The report, which can be found at redcross.org/haiti, shows that hundreds of thousands of people are living in safer homes and have improved access to water and health services thanks to the generous donations following the earthquake.
On Jan. 12, 2010, Haiti was hit by the most powerful earthquake to strike the country in 200 years. The Haitian government said some 316,000 people were killed but no one really knows how many people died, according to the Associated Press. The disaster displaced more than
1 million people.
Haitian President Michel Martelly marked the three-year anniversary with two quiet ceremonies, including a wreath-laying ceremony that included former U.S. President Bill Clinton and Prime Minister Laurent Lamothe, according to the Associated Press.
In a speech, Martelly said the government had just released a new construction code aimed at ensuring new buildings are seismically resistant in hopes of preventing the same kind of catastrophic damage in any future earthquake.
Clinton, the U.N. special envoy to Haiti, expressed hope about Haiti’s future in brief comments to reporters after the ceremony.
“I think that you will see, particularly in the economic sphere, a lot more in the coming year, where Haiti is projected to have the highest growth rate in the Caribbean,” he said. “Well, we hope to speed up some of the infrastructure. We have to repair the agriculture and build a lot more houses. We’ve got to get those people out of those tents.”
Most of the rubble created by the quake has been carted away, but more than 350,000 people still live in grim displacement camps.
According to a press release from the American Red Cross, virtually all of the $486 million donated to the American Red Cross following the earthquake has been spent, committed or allocated for planned housing and neighborhood recovery, health, clean water and sanitation or disaster preparedness projects.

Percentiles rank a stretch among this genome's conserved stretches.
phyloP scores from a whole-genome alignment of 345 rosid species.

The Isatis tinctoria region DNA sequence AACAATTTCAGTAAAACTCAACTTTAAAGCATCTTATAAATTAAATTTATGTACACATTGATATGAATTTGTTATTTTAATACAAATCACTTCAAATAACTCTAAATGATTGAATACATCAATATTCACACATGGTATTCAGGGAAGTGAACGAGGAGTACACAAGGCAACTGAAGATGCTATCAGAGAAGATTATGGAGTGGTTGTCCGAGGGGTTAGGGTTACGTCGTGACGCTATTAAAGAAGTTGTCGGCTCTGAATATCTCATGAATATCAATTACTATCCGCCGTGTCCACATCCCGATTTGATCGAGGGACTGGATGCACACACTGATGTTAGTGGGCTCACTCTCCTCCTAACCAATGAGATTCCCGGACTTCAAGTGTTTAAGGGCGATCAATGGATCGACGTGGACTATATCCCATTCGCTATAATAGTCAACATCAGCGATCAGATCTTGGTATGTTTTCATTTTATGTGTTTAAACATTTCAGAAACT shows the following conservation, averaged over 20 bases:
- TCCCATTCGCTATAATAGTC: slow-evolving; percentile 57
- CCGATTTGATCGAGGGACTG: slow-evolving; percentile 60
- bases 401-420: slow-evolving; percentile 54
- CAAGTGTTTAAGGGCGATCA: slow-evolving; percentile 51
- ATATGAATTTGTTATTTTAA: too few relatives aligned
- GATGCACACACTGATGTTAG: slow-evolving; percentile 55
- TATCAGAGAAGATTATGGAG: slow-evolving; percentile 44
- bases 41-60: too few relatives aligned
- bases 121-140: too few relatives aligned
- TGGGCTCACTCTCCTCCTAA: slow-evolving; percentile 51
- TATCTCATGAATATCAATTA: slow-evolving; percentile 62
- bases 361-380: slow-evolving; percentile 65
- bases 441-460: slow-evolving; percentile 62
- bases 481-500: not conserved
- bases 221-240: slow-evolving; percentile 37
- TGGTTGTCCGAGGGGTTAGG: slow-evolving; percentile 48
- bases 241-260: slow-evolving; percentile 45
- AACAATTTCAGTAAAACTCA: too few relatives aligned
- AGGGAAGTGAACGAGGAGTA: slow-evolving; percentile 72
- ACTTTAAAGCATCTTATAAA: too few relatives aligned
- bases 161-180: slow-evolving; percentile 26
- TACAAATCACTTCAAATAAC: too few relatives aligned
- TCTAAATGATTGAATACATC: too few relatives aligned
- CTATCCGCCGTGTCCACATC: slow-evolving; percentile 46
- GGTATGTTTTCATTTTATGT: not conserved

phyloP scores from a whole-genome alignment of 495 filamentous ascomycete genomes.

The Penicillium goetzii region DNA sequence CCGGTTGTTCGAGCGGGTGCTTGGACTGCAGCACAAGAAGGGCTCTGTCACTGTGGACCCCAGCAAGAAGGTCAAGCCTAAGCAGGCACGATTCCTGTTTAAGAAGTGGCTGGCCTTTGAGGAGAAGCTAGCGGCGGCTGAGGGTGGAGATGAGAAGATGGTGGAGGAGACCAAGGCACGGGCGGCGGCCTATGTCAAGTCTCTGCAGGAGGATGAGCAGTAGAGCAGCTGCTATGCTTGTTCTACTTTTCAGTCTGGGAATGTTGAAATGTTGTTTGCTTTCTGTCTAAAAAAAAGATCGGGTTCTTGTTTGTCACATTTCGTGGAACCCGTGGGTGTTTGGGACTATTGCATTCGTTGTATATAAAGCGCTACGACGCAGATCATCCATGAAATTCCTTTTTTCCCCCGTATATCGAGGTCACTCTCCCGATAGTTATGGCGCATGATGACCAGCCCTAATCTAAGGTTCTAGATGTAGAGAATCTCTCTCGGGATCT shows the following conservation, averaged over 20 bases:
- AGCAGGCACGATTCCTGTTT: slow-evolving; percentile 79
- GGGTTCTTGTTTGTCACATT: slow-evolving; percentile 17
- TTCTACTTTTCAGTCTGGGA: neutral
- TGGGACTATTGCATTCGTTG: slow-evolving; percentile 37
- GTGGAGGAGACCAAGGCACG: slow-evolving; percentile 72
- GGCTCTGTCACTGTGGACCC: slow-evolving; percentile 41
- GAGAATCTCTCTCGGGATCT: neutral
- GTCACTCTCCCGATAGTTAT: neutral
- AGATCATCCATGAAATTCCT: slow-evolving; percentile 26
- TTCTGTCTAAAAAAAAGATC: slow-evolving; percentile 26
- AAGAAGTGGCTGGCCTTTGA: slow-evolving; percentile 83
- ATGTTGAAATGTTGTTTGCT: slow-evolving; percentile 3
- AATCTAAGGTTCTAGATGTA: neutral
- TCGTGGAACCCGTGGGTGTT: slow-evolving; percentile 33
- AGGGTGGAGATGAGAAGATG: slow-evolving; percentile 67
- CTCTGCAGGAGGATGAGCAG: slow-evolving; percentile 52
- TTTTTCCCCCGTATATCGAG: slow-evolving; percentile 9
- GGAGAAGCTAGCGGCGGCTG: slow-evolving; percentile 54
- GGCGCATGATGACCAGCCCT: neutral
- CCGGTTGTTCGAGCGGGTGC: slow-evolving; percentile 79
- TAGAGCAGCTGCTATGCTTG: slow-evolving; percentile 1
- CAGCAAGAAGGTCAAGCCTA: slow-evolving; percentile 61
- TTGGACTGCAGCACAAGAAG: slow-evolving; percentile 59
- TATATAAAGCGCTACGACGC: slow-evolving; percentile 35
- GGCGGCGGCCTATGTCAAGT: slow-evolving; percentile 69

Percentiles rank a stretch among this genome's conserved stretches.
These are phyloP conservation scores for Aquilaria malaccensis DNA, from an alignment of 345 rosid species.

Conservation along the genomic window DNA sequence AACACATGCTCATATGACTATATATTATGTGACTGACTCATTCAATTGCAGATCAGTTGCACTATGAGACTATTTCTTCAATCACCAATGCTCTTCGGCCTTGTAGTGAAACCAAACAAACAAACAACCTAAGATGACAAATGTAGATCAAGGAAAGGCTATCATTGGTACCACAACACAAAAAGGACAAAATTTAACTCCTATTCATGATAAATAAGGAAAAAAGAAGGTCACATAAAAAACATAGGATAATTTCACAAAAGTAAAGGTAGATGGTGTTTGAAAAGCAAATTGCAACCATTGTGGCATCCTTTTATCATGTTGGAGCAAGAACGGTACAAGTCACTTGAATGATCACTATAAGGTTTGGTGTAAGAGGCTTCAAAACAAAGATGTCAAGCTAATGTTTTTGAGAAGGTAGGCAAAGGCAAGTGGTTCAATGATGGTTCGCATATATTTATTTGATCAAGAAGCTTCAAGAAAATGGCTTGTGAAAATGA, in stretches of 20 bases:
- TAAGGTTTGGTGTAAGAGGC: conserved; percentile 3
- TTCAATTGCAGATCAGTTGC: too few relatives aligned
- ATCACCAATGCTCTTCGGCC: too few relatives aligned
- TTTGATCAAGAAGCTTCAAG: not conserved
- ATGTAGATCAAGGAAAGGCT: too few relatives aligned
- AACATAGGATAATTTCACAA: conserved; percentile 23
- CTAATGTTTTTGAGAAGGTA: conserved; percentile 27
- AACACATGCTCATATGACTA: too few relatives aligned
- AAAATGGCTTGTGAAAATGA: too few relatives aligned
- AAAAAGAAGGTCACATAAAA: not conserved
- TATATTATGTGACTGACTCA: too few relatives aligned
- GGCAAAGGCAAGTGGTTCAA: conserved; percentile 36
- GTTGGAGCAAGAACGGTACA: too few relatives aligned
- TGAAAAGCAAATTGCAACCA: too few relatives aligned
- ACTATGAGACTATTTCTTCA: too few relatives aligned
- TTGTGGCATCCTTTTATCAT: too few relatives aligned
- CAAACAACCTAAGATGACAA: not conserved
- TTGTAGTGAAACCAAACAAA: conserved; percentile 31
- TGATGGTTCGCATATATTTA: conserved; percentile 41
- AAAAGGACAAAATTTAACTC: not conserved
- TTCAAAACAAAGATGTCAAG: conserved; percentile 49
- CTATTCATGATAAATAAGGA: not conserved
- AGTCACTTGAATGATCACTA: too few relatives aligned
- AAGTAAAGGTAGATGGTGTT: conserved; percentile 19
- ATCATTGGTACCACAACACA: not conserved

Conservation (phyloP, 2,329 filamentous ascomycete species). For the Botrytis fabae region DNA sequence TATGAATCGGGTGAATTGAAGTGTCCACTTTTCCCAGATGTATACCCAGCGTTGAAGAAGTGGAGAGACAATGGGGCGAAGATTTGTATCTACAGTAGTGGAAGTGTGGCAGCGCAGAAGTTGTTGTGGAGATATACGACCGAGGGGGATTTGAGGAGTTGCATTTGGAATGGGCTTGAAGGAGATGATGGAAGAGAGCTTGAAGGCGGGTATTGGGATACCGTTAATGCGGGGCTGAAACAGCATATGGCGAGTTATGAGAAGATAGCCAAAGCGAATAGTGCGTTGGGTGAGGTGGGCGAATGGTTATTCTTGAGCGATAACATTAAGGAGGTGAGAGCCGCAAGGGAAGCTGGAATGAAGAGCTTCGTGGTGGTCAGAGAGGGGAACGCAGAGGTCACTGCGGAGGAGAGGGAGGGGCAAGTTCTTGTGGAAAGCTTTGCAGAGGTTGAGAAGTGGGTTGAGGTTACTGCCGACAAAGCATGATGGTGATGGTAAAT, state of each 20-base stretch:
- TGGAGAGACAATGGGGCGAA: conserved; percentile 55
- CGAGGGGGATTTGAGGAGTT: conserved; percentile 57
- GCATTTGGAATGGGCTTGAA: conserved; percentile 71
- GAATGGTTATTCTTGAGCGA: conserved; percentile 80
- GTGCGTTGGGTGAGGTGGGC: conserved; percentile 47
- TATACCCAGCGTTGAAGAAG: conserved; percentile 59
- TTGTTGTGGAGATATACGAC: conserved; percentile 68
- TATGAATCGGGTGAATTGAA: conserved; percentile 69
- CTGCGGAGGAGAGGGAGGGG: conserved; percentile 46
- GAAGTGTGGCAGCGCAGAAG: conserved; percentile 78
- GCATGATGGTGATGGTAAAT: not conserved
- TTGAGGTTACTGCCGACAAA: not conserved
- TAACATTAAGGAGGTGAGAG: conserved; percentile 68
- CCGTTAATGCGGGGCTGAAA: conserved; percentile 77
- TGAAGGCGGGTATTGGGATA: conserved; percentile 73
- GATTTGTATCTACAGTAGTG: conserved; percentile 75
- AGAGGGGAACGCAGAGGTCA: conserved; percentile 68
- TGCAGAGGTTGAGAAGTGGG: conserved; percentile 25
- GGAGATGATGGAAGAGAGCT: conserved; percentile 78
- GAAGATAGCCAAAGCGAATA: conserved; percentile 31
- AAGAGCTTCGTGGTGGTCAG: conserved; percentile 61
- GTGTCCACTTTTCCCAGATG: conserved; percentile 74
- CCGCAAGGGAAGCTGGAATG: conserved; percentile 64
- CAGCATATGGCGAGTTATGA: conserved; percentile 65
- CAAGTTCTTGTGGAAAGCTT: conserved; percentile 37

Napa County residents donated $28,483.69, according to Anne Steinhauer, who is the executive director of the Napa County chapter of the American Red Cross.
Local Red Cross CEO Tim Miller said, “The American Red Cross remains dedicated to wisely spending the money donated for Haiti’s recovery. The people of Napa County who so generously supported our work can be proud that their donations are making a significant difference in thousands of Haitians’ lives. This past year has been about making progress permanent by continuing to move people from camps into safer homes, building hospitals that will last, and ensuring that communities are better prepared for future disasters.”
National Red Cross Disaster Officer Anne Reynolds, who recently relocated to Sonoma County, served in the American Red Cross Haiti response.
“Witnessing the devastating effects of the earthquake was heart-wrenching,” Reynolds said. But “witnessing the incredible outpouring of generosity from around the world, and putting their generosity to work, was so heart-warming.”
In addition to helping move more people out of camps, the Red Cross continued its work to upgrade transitional homes and repair permanent homes. Much of the past year has involved transitioning toward projects that are aimed at building long-term solutions to meet more than just individual or family needs. This includes investing in the creation of fully functioning and resilient communities, from infrastructure and housing solutions to health, sanitation, livelihoods and disaster preparedness.
Since the earthquake in 2010, American Red Cross programs in Haiti have:
• Provided clean water and sanitation services for more than 545,000 people;
• Invested more than
$65 million in health services and infrastructure, including construction or operational funding for several hospitals;
• Reached 3.1 million people with cholera response and prevention activities, including the country’s first-ever cholera vaccination campaign;
• Assisted more than 465,000 people to be better prepared for disasters like Tropical Storm Isaac and Superstorm Sandy;
• Spent more than
$32 million on livelihoods assistance, including grants, job training, cash-for-work and other help.
(The Associated Press contributed to this report.)